When it comes to savings there’s such a wide range of options to choose from that making sure you get the right account for you can seem rather daunting. However, of the two main types of saving accounts on offer – an ISA or a regular savings account – there are different benefits attached to each one, as well as different disadvantages. Below, we take a look at some of the characteristics of each type of savings account, so that you can decide for yourself, which is the best to go for.
The biggest advantage of opening an ISA is that this is a form of tax free savings i.e. the interest that you earn on the money that you save is not subject to tax. If you use up your ISA allowance during each tax year you will see substantial interest mounting up on those savings. There are also several different types of ISAs – the cash ISA and the stocks and shares ISA – which you can use for different purposes and to save separately.
Perhaps the biggest disadvantage of ISAs is that they are subject to limits – there are annual and overall limits to how much you can put into an ISA and you can’t simply keep channeling all your savings into one to enjoy the tax-free savings. For the tax year 2013-14, which ends on 5 April 2014, the limit is £11,520 and within this you can put up to £5,760 into a cash ISA and the rest into a stocks and shares ISA. The other disadvantage with an ISA is that there are age limits in order to open one – you need to be at least 16 years old to have a cash ISA and 18 for a stocks and shares ISA. Finally, you need to be a resident in the UK for tax purposes to benefit from an ISA – this is not a disadvantage for most but does provide a barrier to entry in some circumstances.
If you choose a savings account over an ISA then there is usually no limit to the amount you can deposit per year, which means that you can save as much as you want under the favourable conditions you have found with the account provider. There are also savings accounts options available for all ages so it doesn’t matter how young you are – or even if you have children you want to get into good habits – a savings account is available from the year dot. Savings accounts come in all shapes and sizes, from high interest inaccessible accounts to low interest frequent use accounts – the versatility of the savings account is one of its major benefits, as there are more options than with an ISA.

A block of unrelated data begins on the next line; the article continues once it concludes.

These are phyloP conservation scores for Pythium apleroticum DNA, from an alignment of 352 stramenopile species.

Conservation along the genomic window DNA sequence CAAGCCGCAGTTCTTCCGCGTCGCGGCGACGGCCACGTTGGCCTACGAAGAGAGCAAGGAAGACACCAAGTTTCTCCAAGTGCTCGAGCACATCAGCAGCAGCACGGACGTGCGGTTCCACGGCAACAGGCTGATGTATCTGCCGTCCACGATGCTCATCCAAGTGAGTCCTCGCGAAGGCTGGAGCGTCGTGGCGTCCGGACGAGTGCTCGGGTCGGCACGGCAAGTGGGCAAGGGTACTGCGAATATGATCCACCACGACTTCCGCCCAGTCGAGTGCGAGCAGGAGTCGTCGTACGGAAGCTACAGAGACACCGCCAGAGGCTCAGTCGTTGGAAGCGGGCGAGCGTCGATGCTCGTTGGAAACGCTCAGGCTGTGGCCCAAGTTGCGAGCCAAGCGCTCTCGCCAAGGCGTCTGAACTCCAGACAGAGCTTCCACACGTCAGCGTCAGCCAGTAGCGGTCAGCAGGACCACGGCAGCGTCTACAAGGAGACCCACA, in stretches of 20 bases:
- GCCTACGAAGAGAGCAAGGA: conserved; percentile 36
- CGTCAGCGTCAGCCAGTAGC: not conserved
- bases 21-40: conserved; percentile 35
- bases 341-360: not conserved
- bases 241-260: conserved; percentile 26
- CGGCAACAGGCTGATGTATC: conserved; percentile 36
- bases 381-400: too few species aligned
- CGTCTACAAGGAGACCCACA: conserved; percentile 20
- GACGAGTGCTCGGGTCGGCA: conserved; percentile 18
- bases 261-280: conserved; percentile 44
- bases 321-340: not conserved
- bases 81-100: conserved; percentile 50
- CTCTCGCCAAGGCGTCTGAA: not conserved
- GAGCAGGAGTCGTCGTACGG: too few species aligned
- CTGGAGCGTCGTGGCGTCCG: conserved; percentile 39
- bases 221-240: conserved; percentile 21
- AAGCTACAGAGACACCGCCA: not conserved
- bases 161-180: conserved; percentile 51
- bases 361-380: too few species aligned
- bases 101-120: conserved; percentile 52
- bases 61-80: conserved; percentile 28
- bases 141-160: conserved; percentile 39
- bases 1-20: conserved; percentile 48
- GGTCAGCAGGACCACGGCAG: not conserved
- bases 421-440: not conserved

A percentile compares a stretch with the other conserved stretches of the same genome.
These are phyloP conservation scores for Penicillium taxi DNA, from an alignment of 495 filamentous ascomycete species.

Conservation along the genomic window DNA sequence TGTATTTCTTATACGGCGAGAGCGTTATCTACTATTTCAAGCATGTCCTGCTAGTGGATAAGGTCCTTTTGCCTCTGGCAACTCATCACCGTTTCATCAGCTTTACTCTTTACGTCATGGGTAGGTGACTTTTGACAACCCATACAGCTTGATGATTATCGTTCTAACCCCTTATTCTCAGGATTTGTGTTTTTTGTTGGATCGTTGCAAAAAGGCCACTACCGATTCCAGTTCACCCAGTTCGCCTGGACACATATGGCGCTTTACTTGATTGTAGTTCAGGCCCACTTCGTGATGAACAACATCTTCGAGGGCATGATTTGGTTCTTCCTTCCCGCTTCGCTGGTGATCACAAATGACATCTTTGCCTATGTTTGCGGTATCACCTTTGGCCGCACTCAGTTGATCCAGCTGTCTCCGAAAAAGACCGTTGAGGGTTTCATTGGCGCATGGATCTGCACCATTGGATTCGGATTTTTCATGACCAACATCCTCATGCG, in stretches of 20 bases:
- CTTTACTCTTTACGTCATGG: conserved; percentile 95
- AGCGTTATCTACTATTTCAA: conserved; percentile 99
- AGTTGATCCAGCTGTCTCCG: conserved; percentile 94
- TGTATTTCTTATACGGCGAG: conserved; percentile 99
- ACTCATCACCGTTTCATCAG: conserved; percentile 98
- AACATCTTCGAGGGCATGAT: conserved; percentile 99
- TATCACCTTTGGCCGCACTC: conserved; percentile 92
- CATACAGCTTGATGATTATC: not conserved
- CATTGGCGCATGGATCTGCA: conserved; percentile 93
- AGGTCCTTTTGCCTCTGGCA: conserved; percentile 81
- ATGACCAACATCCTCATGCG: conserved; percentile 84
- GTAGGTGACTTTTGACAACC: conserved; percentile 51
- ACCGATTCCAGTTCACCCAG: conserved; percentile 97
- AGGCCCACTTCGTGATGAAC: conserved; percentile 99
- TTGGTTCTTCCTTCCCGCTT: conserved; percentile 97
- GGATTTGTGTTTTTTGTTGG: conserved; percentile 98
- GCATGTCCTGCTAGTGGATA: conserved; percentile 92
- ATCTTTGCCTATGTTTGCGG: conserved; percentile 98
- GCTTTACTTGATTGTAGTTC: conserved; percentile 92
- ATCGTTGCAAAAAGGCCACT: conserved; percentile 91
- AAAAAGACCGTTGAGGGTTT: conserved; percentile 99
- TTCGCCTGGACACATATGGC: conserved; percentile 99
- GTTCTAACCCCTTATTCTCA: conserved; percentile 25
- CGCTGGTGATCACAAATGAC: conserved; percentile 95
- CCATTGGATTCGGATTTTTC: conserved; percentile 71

In terms of disadvantages, by opting for a regular savings account you will need to pay tax on the interest that you earn on your savings – this will be payable at the same rate as you are liable for income tax at and is the principal down side of a savings account as compared to an ISA.
Whilst many people assume saving is a choice between ISAs and regular accounts, actually there is a lot to be said for combining the two. Use your tax-free savings allowance and the versatility of the savings account to get the most out of the money you save.
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